quinces {poached}

It’s quince time again. We have a smallish tree out in Todi, and  I wait patiently for it to produce its meager few kilos of fruit each year. At least that’s what I’m thinking, until the fruit is actually ready to pick.

Then I remember that I don’t really like quince jam. And while my husband loves quince paste (cotognata in Italian, membrillo in Spanish) I think it’s a lot of effort for something that – in my humble opinion – is nothing to write home about. (although I’d like to try Judy’s,  if only because her molds are so cute)

A couple of years ago I made a quince crostata that I loved. But my friend Sienna had done the hard work already. She gave me a jar of quince jam, as well as freezing a bag full of cleaned slices of quince. (I told you she gives good food).

And it is hard work. That’s the problem. Quinces are one of those fruits that you can’t eat raw. They are as hard as wood and I feel like I risk losing a finger every time I try to cut one down the middle. And don’t even get me started on peeling them.

Getting back to this weekend. Our lopsided quince tree was leaning particularly heavy in one direction, so burdened was it with fruit. I had to do something, right? Since I’m on a semi diet (a girl’s got to try, right?) I didn’t want to make any fancy dessert, so decided to just poach them. That sounded somewhat easy, and certainly not so fattening.

It turned out to be super easy. Especially since I got my house guest Jane to do the cutting and peeling. Then all I had to do was throw them in a pot of water, along with some sugar, spices and a handful of raisins. Even though they started out hard as wood, after about 40 minutes they turned pillowy soft, like cooked apples or pears, but with more texture. And were incredibly delicious. The tart, almost tannic, flavor of the quinces really comes through in this recipe.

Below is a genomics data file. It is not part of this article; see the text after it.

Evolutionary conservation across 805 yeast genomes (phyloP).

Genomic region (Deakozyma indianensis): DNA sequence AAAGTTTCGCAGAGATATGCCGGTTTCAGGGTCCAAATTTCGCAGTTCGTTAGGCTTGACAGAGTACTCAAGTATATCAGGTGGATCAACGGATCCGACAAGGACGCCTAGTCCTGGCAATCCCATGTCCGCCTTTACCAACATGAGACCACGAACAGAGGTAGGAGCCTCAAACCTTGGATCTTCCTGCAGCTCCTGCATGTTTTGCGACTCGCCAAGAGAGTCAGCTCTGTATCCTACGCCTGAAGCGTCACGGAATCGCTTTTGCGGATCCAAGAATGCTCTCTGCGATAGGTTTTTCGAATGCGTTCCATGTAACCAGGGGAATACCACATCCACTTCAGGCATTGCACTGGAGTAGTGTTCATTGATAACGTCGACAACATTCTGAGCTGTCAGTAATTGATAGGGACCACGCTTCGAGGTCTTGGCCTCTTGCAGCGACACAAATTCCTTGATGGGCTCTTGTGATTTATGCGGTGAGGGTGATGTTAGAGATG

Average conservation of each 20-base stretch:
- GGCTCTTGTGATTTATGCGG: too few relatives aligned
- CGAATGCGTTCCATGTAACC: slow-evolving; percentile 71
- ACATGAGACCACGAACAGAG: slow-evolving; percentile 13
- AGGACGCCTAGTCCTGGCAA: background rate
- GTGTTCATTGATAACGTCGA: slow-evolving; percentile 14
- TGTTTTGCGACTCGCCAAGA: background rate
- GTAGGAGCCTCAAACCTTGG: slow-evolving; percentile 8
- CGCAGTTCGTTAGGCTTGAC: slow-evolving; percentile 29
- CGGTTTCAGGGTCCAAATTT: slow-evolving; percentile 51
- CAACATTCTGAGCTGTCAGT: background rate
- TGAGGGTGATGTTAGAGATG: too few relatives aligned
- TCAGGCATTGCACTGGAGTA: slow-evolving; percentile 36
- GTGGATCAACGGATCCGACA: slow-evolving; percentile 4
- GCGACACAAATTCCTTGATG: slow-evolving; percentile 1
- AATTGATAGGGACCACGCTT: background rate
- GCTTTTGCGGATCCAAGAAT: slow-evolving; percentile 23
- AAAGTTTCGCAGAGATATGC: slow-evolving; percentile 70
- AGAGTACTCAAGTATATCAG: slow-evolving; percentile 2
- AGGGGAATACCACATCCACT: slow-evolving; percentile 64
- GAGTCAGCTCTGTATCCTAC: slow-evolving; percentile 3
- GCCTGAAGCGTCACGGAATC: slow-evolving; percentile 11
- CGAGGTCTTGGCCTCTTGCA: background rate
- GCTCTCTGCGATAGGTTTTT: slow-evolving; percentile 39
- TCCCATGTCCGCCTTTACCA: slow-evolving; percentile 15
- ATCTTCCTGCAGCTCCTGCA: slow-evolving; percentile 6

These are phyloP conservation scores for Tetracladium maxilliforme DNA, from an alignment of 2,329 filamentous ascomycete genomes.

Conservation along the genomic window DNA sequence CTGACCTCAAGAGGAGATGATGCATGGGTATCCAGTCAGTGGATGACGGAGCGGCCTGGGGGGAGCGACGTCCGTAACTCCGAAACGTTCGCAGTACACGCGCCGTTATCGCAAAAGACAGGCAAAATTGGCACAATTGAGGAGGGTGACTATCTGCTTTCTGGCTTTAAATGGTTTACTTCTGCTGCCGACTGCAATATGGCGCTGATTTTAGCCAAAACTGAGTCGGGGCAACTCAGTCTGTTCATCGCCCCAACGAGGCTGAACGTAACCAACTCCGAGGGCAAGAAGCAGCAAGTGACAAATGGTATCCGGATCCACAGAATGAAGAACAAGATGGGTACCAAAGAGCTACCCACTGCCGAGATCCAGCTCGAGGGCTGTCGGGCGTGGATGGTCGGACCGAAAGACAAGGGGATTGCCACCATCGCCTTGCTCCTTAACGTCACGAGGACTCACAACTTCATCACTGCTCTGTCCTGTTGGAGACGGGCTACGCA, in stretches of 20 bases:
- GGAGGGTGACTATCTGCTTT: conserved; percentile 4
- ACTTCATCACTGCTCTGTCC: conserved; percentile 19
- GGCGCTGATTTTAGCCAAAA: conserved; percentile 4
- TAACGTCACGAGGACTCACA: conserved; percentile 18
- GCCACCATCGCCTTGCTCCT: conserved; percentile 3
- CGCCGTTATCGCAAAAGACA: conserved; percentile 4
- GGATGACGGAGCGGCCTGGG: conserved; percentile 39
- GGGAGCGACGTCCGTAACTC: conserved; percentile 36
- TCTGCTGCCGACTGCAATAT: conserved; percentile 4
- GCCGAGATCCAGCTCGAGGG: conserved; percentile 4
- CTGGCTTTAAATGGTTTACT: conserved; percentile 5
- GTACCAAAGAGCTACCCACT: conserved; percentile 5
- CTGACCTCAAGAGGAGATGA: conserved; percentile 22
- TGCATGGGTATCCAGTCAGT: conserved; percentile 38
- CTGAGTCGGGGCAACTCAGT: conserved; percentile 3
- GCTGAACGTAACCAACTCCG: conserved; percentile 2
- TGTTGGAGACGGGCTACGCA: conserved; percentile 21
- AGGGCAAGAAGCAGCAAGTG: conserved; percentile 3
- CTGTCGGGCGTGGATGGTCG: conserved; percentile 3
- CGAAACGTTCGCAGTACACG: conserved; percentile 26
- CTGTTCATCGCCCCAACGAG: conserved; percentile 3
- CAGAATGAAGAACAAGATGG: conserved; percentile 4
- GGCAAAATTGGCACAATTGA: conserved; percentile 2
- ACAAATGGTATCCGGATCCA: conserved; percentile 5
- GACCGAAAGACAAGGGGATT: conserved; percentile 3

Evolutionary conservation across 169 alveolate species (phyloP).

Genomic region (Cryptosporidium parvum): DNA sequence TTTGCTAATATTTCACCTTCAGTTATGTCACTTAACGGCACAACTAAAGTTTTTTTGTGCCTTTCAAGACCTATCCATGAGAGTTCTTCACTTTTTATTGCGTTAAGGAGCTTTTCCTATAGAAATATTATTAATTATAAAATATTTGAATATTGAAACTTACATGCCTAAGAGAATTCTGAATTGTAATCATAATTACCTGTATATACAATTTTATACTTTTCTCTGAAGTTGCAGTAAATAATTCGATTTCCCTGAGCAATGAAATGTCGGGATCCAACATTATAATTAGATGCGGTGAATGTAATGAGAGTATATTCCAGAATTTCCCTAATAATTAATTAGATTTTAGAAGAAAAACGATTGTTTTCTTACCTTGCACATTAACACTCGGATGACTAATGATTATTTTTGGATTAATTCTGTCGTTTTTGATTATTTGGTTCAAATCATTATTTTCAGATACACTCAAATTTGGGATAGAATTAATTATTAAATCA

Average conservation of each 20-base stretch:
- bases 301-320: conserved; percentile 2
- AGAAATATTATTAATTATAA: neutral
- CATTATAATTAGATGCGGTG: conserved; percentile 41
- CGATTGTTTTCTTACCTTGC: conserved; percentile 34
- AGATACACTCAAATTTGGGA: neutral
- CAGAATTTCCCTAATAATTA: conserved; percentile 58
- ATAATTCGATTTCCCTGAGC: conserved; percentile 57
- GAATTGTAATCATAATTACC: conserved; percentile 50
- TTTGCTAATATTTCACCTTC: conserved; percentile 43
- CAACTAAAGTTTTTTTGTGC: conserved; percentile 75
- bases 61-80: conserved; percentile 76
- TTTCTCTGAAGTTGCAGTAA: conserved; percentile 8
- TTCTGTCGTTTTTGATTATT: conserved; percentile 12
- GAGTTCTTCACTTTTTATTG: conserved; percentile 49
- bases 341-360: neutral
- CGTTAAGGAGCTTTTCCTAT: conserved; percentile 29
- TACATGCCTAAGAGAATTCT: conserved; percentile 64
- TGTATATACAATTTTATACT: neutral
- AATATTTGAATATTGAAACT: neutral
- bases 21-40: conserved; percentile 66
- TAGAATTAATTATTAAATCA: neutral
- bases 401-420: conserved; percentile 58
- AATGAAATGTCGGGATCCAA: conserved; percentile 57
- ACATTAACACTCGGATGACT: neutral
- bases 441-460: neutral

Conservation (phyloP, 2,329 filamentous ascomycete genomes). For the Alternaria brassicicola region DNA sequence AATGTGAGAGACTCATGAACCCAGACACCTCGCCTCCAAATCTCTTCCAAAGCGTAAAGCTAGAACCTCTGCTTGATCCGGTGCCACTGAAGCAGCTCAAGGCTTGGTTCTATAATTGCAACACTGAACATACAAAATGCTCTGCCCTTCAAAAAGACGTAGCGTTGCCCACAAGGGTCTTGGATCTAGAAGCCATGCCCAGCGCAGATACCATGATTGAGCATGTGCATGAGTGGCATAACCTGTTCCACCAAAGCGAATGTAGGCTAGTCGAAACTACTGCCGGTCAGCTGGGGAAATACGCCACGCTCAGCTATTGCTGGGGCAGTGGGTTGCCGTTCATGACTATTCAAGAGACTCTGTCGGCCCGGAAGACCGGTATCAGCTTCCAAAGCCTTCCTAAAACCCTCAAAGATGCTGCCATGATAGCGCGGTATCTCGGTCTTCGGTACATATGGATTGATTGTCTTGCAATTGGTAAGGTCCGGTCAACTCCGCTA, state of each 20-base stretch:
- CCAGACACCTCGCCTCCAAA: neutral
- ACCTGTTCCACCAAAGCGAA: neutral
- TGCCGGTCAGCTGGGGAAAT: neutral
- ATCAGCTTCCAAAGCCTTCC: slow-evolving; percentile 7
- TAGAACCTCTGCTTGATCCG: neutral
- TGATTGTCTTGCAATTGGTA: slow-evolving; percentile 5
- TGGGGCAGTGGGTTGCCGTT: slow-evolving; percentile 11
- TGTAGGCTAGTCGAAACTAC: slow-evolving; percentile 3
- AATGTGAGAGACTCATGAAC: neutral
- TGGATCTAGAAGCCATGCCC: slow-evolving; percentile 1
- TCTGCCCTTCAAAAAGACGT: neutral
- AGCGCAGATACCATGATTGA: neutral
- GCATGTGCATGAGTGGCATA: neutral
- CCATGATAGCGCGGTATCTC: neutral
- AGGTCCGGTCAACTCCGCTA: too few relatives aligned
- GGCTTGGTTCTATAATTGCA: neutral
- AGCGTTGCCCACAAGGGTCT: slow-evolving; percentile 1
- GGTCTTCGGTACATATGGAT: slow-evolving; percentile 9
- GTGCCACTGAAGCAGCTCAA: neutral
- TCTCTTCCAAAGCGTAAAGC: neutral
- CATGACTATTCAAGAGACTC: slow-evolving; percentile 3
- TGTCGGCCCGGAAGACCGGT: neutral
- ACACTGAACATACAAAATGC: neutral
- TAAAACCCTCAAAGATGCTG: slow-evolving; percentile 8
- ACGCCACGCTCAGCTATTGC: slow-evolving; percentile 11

Now that I’ve found an easy recipe for quinces, I’ll be making them more often. Even though part of the recipe involves making sure I have a willing house guest on hand.

Poached Quinces

6 quinces
1/2 cup raisins
1/2 – 3/4 cup sugar
1 tablespoon ground ginger
1 tablespoon ground cinnamon
pinch of nutmeg

Get someone strong to cut the quinces into quarters, lengthwise. Get a house guest to peel and core each wedge, and then slice those sections into smaller pieces. Make sure you put the quinces in water as you clean them, so they don’t oxidate and turn dark.

Put the quinces and raisins in a pot, and fill with water until just covered. Add sugar according to how sweet you like it. 

Add the spices (I went heavy on the ginger, since I like it a bit spicy). Cloves would have been nice too, I think, but I didn’t have any.

Give it a good stir and cook at a gentle simmer, uncovered, for about 45 minutes, or until tender. Keep checking, since you don’t want them to turn in to mush.

Serve warm or at room temperature. You can top it with mascarpone, which I would  have done if I wasn’t pretending to be on a diet.

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  1. says

    We have 2 quince trees in our garden in England. They produce huge harvests. We fail,every time, to persuade anyone to stay during quince harvest (no matter how quiet we are about ‘the time of year’…). Fingers and limbs are always somehow featuring at least a little on the casualty list (incredibly achy hands and arms if nothing else), but we love quince jelly, quince syrup (great drizzled on museli) and quince chutney. Will definitely try just poaching some next autumn…

  2. says

    At this time of year I love to pile a bunch of quince in a bowl and just allow it to perfume the room. It’s wonderful!

    Would you believe I’ve never cooked with them though? Thanks for the idea.

  3. says

    @trivia: I forgot about quince jelly! I made that one year, and loved it.
    @chefbea: I’ll let Jane know about the invitation.
    @thefarmgirlcooks: I have a pile of them on my dining table as we speak.

  4. Anonymous says

    Ladies, has none of you ever looked at an Italian recipe for cotognata? They say to cook the quince WHOLE and UNPEELED for a longish time, until the peel loosens and the quince softens. THEN you peel and cut them up and cook the pieces with sugar until they become a pulp of the right consistency. No severed fingers and no need to indenture houseguests into doing the hard labor.

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